Source: Tesla’s “Pilot” Model 3 Body Line Still In Development Near Detroit

Photos, apparently of a Model 3 “pilot team” in “Area 51,” were subsequently deleted by a now-private Instagram account.

Three months ago Tesla CEO Elon Musk tweeted that production of the new Model 3 in “Aug[ust] should be 100 cars and Sept[ember] above 1500.” But over the following quarter Tesla ended up delivering only 220 of its new more-affordable electric cars, or just 15% of Musk’s guidance. Though Tesla’s delivery press release didn’t identify the cause for this dramatic miss, it did state that

“It is important to emphasize that there are no fundamental issues with the Model 3 production or supply chain. We understand what needs to be fixed and we are confident of addressing the manufacturing bottleneck issues in the near-term.”

What does and does not constitute a “fundamental issue” with the Model 3 production ramp is open to debate, but a source tells Daily Kanban that elements of the Model 3 body line are still in development at the Michigan-based supplier Thai Summit America and not yet installed at Tesla’s Fremont facility.

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Tesla: Production Capacity Of Model 3 To Average 226,563 Units Per Year Over Next Five Years

George Orwell famously wrote that “to see what is front of ones nose takes a constant struggle,” and it turns out that the answer to one of the biggest mysteries in the auto industry has been hanging out directly in front of the public’s nose for some time. In a January 2017 application [PDF] for sales tax exemption (STE) from the CAEATFA program, the California Treasurer revealed that

“Tesla represents the Project will launch the Model 3 and provide the capacity to produce and deliver an average of 226,563 units per year over a five year period, in addition to its Model S and Model X production.”

This revelation provides an unprecedented clarity about Tesla’s production ambitions for its “more-affordable” Model 3 sedan, and contradicts representations that Tesla executives have made in quarterly conference calls with analysts and the media.

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Fremont, You Have A Problem, And It Starts With An M

Of course, this article was not really posthumously written by a Francesco Sagredo who died near 400 years ago. Feel free to speculate about the real face behind Francesco.

Under Elon Musk’s leadership Tesla’s Model X arrived two years late and subjected the company to six months of self described production hell, only to tie for last place in Consumer Reports’ luxury SUV ratings with a score of 59/100 (Nov 2016). Delays for the falcon winged albatross will allow the Chevy Bolt and second-generation Nissan Leaf to both beat the Model 3 to widespread availability by the end of the year. Tesla’s quality has been poor, the UAW is circling, and Mr. Musk recently tweeted about mixing alcohol and Ambien (zolpidem) — a drug combination not only dangerous in its own right, but that increases the risk of long-term zolpidem addiction. How is this man still Tesla’s CEO? [Continue Reading]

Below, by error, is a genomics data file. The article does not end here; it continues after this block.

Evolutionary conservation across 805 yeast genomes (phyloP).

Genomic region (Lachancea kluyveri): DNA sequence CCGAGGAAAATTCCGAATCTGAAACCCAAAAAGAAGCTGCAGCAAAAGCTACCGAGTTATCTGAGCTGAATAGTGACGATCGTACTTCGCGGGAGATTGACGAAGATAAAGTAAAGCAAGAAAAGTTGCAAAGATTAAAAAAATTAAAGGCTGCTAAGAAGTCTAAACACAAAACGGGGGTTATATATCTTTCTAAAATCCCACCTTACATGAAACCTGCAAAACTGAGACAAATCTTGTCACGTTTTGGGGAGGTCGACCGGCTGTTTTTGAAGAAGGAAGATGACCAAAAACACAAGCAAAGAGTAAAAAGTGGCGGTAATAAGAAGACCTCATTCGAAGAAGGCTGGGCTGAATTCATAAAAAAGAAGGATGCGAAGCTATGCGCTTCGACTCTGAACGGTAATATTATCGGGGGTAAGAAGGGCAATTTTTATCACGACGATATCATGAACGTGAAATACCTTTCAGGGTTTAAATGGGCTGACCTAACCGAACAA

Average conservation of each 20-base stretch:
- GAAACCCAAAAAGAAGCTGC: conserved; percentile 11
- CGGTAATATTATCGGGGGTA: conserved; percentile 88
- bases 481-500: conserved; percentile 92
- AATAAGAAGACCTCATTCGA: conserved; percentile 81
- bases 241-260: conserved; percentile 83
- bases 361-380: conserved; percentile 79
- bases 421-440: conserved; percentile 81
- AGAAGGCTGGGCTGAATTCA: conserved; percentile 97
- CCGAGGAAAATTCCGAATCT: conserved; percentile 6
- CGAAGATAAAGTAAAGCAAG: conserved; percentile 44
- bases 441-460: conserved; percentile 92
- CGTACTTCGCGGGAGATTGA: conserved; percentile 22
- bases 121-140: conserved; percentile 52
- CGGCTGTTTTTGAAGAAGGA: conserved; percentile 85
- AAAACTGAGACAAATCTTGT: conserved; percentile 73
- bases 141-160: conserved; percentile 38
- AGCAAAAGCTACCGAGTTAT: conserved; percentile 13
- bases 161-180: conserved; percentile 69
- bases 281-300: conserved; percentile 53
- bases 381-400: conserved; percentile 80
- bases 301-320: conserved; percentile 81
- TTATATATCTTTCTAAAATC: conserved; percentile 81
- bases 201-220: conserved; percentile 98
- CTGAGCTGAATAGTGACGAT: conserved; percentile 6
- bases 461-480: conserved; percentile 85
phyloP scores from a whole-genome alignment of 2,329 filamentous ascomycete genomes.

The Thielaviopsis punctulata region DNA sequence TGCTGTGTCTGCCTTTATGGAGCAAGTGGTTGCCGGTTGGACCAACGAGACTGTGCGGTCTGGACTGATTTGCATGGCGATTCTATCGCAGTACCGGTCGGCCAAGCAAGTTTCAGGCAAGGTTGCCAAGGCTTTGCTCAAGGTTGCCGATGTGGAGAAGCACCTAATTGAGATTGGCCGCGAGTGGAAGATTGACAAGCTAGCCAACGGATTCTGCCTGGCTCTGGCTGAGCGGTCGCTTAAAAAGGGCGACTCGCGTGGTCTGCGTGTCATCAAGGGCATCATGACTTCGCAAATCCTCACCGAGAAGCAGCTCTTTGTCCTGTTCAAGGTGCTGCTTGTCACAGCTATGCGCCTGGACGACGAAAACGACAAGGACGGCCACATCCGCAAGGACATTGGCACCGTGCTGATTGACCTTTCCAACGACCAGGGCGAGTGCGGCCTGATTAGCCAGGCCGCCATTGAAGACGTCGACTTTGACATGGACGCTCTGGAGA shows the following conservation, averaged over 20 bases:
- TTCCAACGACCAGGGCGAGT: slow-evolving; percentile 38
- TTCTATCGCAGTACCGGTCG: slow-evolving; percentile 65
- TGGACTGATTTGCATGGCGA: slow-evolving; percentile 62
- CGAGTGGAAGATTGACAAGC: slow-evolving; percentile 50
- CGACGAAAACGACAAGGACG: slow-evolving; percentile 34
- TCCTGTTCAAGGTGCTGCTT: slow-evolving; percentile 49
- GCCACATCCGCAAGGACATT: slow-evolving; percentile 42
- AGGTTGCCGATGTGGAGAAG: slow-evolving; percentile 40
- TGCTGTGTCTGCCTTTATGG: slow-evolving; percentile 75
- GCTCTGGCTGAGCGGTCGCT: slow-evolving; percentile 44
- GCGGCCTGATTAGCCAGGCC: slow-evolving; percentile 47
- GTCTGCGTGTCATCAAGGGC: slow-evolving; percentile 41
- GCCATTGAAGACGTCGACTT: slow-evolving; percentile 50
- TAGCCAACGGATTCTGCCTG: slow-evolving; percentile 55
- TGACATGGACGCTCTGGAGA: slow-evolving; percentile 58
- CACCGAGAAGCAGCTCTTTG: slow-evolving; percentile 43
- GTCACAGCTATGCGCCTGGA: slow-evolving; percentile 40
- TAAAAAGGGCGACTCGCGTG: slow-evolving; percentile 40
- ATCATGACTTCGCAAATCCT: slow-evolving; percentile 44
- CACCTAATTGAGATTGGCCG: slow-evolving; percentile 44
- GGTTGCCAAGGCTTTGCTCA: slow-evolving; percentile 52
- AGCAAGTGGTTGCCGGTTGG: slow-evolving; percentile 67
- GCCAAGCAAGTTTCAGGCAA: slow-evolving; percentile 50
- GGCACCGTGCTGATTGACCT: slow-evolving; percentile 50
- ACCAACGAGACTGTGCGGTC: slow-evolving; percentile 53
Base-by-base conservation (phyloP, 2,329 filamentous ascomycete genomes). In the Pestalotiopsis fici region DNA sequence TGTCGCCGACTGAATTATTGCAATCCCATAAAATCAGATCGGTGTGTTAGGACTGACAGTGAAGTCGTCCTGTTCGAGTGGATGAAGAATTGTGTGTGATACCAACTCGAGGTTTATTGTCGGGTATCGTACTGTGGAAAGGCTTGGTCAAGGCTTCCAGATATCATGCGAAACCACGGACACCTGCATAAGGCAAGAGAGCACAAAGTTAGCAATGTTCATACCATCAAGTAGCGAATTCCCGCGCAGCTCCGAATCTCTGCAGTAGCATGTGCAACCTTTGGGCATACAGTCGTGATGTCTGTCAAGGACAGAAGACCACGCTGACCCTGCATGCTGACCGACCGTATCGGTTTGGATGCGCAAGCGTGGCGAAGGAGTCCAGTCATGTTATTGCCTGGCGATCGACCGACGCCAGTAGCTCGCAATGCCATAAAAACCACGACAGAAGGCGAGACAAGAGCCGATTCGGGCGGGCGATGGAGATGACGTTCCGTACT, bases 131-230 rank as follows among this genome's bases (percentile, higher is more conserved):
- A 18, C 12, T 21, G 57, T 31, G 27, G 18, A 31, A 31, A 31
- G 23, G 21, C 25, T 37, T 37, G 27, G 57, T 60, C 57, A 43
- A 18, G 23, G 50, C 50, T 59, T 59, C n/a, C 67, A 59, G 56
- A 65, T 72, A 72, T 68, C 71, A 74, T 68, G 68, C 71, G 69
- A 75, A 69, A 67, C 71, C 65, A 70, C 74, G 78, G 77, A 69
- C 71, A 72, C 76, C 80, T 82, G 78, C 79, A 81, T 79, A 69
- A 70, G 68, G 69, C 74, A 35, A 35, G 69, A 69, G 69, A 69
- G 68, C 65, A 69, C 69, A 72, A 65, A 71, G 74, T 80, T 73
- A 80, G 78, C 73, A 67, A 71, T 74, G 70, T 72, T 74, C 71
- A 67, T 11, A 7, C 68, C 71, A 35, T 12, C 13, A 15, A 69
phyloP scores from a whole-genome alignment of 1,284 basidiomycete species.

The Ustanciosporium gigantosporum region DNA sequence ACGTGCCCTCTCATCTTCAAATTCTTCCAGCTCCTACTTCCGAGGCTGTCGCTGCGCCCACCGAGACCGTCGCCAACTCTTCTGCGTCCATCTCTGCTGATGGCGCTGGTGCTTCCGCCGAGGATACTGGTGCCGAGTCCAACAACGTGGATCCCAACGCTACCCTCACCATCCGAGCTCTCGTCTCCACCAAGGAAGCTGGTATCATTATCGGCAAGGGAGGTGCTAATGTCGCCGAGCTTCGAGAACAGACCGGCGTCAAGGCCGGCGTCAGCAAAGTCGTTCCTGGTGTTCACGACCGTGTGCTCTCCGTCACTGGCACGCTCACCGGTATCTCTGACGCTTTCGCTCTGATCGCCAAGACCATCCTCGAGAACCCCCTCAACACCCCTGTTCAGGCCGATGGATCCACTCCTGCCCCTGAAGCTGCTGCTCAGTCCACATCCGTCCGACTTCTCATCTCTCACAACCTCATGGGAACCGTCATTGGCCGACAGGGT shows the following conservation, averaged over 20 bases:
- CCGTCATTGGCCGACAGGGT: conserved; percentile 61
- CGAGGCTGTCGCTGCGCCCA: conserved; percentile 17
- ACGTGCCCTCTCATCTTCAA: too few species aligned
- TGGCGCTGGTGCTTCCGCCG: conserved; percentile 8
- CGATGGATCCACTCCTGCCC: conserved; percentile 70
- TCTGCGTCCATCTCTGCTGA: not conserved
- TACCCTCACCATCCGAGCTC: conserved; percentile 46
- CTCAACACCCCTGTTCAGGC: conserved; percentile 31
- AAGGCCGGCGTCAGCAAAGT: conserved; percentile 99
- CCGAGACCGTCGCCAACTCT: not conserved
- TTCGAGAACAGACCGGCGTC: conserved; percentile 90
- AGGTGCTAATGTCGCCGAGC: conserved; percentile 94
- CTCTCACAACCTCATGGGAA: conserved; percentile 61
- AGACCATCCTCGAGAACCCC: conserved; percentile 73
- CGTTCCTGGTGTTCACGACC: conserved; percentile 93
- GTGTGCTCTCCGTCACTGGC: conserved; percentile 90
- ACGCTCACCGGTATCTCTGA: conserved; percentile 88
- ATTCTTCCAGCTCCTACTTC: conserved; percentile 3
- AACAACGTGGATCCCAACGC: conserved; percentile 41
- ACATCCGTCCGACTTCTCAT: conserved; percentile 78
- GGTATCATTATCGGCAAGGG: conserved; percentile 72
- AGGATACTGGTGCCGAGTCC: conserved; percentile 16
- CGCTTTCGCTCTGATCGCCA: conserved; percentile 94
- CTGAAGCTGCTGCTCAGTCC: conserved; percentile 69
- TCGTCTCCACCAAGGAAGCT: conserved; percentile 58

Does Autosteer Actually Deserve Credit For a 40% Reduction In Tesla Crashes?

Tesla’s high-flying image, which had been moving from strength to strength since early 2013, hit its biggest speed bump last year when its Autopilot semi-autonomous/Advanced Driver Assist System (ADAS) came under scrutiny in the wake of Joshua Brown’s death. Suddenly Tesla’s pioneering Autopilot system went from being one of the company’s key strengths to being a serious liability that raised troubling questions about the company’s safety culture. Tesla CEO Elon Musk tried to swat away these concerns with what proved to be a set of highly misleading statistics about Autopilot safety, but the issue was not laid to rest until NHTSA closed its investigation with a report that seemed to exonerate Autopilot as a safety risk. With a single sentence, NHTSA shut down the most dangerous PR problem in Tesla’s history:

The data show that the Tesla vehicles crash rate dropped by almost 40 percent after Autosteer installation.

Because NHTSA is the federal authority on automotive safety, with unparalleled resources to assess and investigate safety risks, this single sentence effectively shut down public concerns about Autopilot’s safety. In a terse statement on its company blog, Tesla noted

we appreciate the thoroughness of NHTSA’s report and its conclusion

But how thorough was NHTSA’s investigation, and how accurate was its conclusion? As it turns out, the questions around Autopilot’s safety may not be as settled as Tesla and NHTSA would have you believe.

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Model 3 Reservation Holder Survey Underlines Tesla’s Mass Market Challenge

 

They waited for reservations… will they also wait for service? (image courtesy Investors Business Daily)

Much of the critical coverage of Tesla Motors, both here at Daily Kanban and elsewhere, has focused on issues that Tesla is able to get away with as a small-volume manufacturer serving an affluent, early-adopter market segment. From manufacturing bottlenecks to quality control problems, from inconsistent, hype-happy communication to poor service, Tesla has been able to weather a storm of problems because its customers and fans are so patient with and passionate about the company. But as Tesla moves from expensive, low-volume cars to the mass market Model 3 these problems are taking on a new significance. In part this is because higher volumes increase the likelihood of quality and service problems, and in part it is because mass market customers who depend on a single car for their daily routine are more demanding than luxury car buyers who can always take the Lexus to work if their Tesla is broken.